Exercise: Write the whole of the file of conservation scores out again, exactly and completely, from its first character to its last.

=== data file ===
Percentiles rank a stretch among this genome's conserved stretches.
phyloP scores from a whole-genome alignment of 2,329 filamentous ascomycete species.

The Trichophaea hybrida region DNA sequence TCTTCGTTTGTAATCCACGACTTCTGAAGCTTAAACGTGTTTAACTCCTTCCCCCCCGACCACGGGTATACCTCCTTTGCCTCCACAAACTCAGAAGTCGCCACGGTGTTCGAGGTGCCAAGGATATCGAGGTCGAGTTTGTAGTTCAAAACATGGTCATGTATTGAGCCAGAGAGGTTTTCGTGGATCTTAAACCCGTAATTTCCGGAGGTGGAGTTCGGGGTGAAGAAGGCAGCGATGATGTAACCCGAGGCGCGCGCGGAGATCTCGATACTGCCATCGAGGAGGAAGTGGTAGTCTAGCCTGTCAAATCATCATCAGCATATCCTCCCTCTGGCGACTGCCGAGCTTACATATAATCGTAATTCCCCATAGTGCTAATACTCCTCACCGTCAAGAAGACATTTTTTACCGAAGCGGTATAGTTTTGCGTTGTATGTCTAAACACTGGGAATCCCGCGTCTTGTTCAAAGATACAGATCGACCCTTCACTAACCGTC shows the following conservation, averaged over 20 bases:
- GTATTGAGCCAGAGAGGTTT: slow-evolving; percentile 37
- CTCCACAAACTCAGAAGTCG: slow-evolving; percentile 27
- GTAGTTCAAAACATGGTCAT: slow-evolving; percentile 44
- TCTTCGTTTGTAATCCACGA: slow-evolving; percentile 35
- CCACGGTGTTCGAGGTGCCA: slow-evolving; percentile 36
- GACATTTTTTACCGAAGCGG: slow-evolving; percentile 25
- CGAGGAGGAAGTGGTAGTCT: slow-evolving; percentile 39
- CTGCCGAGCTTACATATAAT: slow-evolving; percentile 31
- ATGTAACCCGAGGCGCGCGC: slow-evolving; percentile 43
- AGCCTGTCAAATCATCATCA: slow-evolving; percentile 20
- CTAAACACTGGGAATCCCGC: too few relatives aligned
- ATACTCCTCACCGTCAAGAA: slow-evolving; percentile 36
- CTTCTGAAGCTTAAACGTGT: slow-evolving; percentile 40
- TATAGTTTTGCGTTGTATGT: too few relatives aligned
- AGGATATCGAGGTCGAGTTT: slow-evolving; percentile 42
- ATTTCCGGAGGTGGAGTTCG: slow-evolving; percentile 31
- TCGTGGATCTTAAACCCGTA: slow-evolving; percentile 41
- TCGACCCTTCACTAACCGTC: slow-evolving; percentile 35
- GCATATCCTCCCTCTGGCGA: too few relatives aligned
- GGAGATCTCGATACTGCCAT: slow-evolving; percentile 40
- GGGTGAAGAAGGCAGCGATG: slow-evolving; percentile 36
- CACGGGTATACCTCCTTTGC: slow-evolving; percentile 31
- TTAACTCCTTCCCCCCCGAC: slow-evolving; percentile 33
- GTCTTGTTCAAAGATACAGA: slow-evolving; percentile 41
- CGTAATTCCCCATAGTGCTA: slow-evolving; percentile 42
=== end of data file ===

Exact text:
Percentiles rank a stretch among this genome's conserved stretches.
phyloP scores from a whole-genome alignment of 2,329 filamentous ascomycete species.

The Trichophaea hybrida region DNA sequence TCTTCGTTTGTAATCCACGACTTCTGAAGCTTAAACGTGTTTAACTCCTTCCCCCCCGACCACGGGTATACCTCCTTTGCCTCCACAAACTCAGAAGTCGCCACGGTGTTCGAGGTGCCAAGGATATCGAGGTCGAGTTTGTAGTTCAAAACATGGTCATGTATTGAGCCAGAGAGGTTTTCGTGGATCTTAAACCCGTAATTTCCGGAGGTGGAGTTCGGGGTGAAGAAGGCAGCGATGATGTAACCCGAGGCGCGCGCGGAGATCTCGATACTGCCATCGAGGAGGAAGTGGTAGTCTAGCCTGTCAAATCATCATCAGCATATCCTCCCTCTGGCGACTGCCGAGCTTACATATAATCGTAATTCCCCATAGTGCTAATACTCCTCACCGTCAAGAAGACATTTTTTACCGAAGCGGTATAGTTTTGCGTTGTATGTCTAAACACTGGGAATCCCGCGTCTTGTTCAAAGATACAGATCGACCCTTCACTAACCGTC shows the following conservation, averaged over 20 bases:
- GTATTGAGCCAGAGAGGTTT: slow-evolving; percentile 37
- CTCCACAAACTCAGAAGTCG: slow-evolving; percentile 27
- GTAGTTCAAAACATGGTCAT: slow-evolving; percentile 44
- TCTTCGTTTGTAATCCACGA: slow-evolving; percentile 35
- CCACGGTGTTCGAGGTGCCA: slow-evolving; percentile 36
- GACATTTTTTACCGAAGCGG: slow-evolving; percentile 25
- CGAGGAGGAAGTGGTAGTCT: slow-evolving; percentile 39
- CTGCCGAGCTTACATATAAT: slow-evolving; percentile 31
- ATGTAACCCGAGGCGCGCGC: slow-evolving; percentile 43
- AGCCTGTCAAATCATCATCA: slow-evolving; percentile 20
- CTAAACACTGGGAATCCCGC: too few relatives aligned
- ATACTCCTCACCGTCAAGAA: slow-evolving; percentile 36
- CTTCTGAAGCTTAAACGTGT: slow-evolving; percentile 40
- TATAGTTTTGCGTTGTATGT: too few relatives aligned
- AGGATATCGAGGTCGAGTTT: slow-evolving; percentile 42
- ATTTCCGGAGGTGGAGTTCG: slow-evolving; percentile 31
- TCGTGGATCTTAAACCCGTA: slow-evolving; percentile 41
- TCGACCCTTCACTAACCGTC: slow-evolving; percentile 35
- GCATATCCTCCCTCTGGCGA: too few relatives aligned
- GGAGATCTCGATACTGCCAT: slow-evolving; percentile 40
- GGGTGAAGAAGGCAGCGATG: slow-evolving; percentile 36
- CACGGGTATACCTCCTTTGC: slow-evolving; percentile 31
- TTAACTCCTTCCCCCCCGAC: slow-evolving; percentile 33
- GTCTTGTTCAAAGATACAGA: slow-evolving; percentile 41
- CGTAATTCCCCATAGTGCTA: slow-evolving; percentile 42